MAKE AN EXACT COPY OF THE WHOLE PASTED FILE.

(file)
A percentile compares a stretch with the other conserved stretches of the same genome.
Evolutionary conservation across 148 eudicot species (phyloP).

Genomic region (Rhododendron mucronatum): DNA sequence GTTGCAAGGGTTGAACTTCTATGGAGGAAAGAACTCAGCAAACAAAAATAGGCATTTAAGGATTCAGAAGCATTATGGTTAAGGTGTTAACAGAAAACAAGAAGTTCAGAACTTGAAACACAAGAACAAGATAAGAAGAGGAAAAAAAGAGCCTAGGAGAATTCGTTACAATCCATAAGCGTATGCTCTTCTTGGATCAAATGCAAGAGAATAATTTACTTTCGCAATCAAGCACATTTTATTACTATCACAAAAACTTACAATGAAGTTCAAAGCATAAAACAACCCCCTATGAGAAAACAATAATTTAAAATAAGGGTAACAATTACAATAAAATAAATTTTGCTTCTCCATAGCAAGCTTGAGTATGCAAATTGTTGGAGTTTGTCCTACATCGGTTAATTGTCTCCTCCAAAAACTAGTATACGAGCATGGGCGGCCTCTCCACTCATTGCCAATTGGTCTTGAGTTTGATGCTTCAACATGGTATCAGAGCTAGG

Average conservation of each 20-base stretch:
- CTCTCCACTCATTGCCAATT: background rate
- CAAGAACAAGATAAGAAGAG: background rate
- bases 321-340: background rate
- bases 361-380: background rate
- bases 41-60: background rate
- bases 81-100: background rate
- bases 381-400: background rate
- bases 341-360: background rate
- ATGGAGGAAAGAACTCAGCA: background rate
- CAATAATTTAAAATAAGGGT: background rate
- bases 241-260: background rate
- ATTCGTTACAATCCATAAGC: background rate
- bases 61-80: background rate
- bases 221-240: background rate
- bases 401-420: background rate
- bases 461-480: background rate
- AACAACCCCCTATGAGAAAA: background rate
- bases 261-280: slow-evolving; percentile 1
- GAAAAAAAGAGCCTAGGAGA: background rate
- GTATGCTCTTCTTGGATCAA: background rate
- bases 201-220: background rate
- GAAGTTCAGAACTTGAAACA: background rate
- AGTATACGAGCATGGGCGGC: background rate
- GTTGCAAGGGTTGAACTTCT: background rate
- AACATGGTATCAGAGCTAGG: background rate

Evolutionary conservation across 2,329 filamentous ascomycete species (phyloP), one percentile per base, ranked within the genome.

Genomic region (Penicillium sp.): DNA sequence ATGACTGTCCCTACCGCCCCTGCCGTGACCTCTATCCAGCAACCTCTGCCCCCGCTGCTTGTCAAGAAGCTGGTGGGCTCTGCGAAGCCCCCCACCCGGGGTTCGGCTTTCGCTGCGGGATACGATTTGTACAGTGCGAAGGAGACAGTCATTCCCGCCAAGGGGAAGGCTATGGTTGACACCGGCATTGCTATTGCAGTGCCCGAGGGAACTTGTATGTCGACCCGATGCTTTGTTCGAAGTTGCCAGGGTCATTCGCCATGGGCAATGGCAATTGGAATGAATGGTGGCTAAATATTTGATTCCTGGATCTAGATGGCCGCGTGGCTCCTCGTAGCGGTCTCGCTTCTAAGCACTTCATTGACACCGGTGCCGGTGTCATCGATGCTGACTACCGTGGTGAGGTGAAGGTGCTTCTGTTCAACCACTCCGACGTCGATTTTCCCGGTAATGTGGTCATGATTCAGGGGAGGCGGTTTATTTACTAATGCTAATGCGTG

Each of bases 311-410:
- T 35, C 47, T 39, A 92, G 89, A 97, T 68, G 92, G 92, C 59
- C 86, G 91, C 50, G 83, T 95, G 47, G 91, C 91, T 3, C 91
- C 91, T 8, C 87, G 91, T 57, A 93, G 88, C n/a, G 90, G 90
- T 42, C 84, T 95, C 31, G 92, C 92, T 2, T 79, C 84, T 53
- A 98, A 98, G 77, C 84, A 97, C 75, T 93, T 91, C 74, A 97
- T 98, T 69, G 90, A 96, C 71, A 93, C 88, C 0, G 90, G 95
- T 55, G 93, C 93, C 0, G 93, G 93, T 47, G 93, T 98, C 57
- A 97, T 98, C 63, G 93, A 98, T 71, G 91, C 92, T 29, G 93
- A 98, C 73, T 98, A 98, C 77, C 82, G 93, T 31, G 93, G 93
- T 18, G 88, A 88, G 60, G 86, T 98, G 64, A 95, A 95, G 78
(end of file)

A percentile compares a stretch with the other conserved stretches of the same genome.
Evolutionary conservation across 148 eudicot species (phyloP).

Genomic region (Rhododendron mucronatum): DNA sequence GTTGCAAGGGTTGAACTTCTATGGAGGAAAGAACTCAGCAAACAAAAATAGGCATTTAAGGATTCAGAAGCATTATGGTTAAGGTGTTAACAGAAAACAAGAAGTTCAGAACTTGAAACACAAGAACAAGATAAGAAGAGGAAAAAAAGAGCCTAGGAGAATTCGTTACAATCCATAAGCGTATGCTCTTCTTGGATCAAATGCAAGAGAATAATTTACTTTCGCAATCAAGCACATTTTATTACTATCACAAAAACTTACAATGAAGTTCAAAGCATAAAACAACCCCCTATGAGAAAACAATAATTTAAAATAAGGGTAACAATTACAATAAAATAAATTTTGCTTCTCCATAGCAAGCTTGAGTATGCAAATTGTTGGAGTTTGTCCTACATCGGTTAATTGTCTCCTCCAAAAACTAGTATACGAGCATGGGCGGCCTCTCCACTCATTGCCAATTGGTCTTGAGTTTGATGCTTCAACATGGTATCAGAGCTAGG

Average conservation of each 20-base stretch:
- CTCTCCACTCATTGCCAATT: background rate
- CAAGAACAAGATAAGAAGAG: background rate
- bases 321-340: background rate
- bases 361-380: background rate
- bases 41-60: background rate
- bases 81-100: background rate
- bases 381-400: background rate
- bases 341-360: background rate
- ATGGAGGAAAGAACTCAGCA: background rate
- CAATAATTTAAAATAAGGGT: background rate
- bases 241-260: background rate
- ATTCGTTACAATCCATAAGC: background rate
- bases 61-80: background rate
- bases 221-240: background rate
- bases 401-420: background rate
- bases 461-480: background rate
- AACAACCCCCTATGAGAAAA: background rate
- bases 261-280: slow-evolving; percentile 1
- GAAAAAAAGAGCCTAGGAGA: background rate
- GTATGCTCTTCTTGGATCAA: background rate
- bases 201-220: background rate
- GAAGTTCAGAACTTGAAACA: background rate
- AGTATACGAGCATGGGCGGC: background rate
- GTTGCAAGGGTTGAACTTCT: background rate
- AACATGGTATCAGAGCTAGG: background rate

Evolutionary conservation across 2,329 filamentous ascomycete species (phyloP), one percentile per base, ranked within the genome.

Genomic region (Penicillium sp.): DNA sequence ATGACTGTCCCTACCGCCCCTGCCGTGACCTCTATCCAGCAACCTCTGCCCCCGCTGCTTGTCAAGAAGCTGGTGGGCTCTGCGAAGCCCCCCACCCGGGGTTCGGCTTTCGCTGCGGGATACGATTTGTACAGTGCGAAGGAGACAGTCATTCCCGCCAAGGGGAAGGCTATGGTTGACACCGGCATTGCTATTGCAGTGCCCGAGGGAACTTGTATGTCGACCCGATGCTTTGTTCGAAGTTGCCAGGGTCATTCGCCATGGGCAATGGCAATTGGAATGAATGGTGGCTAAATATTTGATTCCTGGATCTAGATGGCCGCGTGGCTCCTCGTAGCGGTCTCGCTTCTAAGCACTTCATTGACACCGGTGCCGGTGTCATCGATGCTGACTACCGTGGTGAGGTGAAGGTGCTTCTGTTCAACCACTCCGACGTCGATTTTCCCGGTAATGTGGTCATGATTCAGGGGAGGCGGTTTATTTACTAATGCTAATGCGTG

Each of bases 311-410:
- T 35, C 47, T 39, A 92, G 89, A 97, T 68, G 92, G 92, C 59
- C 86, G 91, C 50, G 83, T 95, G 47, G 91, C 91, T 3, C 91
- C 91, T 8, C 87, G 91, T 57, A 93, G 88, C n/a, G 90, G 90
- T 42, C 84, T 95, C 31, G 92, C 92, T 2, T 79, C 84, T 53
- A 98, A 98, G 77, C 84, A 97, C 75, T 93, T 91, C 74, A 97
- T 98, T 69, G 90, A 96, C 71, A 93, C 88, C 0, G 90, G 95
- T 55, G 93, C 93, C 0, G 93, G 93, T 47, G 93, T 98, C 57
- A 97, T 98, C 63, G 93, A 98, T 71, G 91, C 92, T 29, G 93
- A 98, C 73, T 98, A 98, C 77, C 82, G 93, T 31, G 93, G 93
- T 18, G 88, A 88, G 60, G 86, T 98, G 64, A 95, A 95, G 78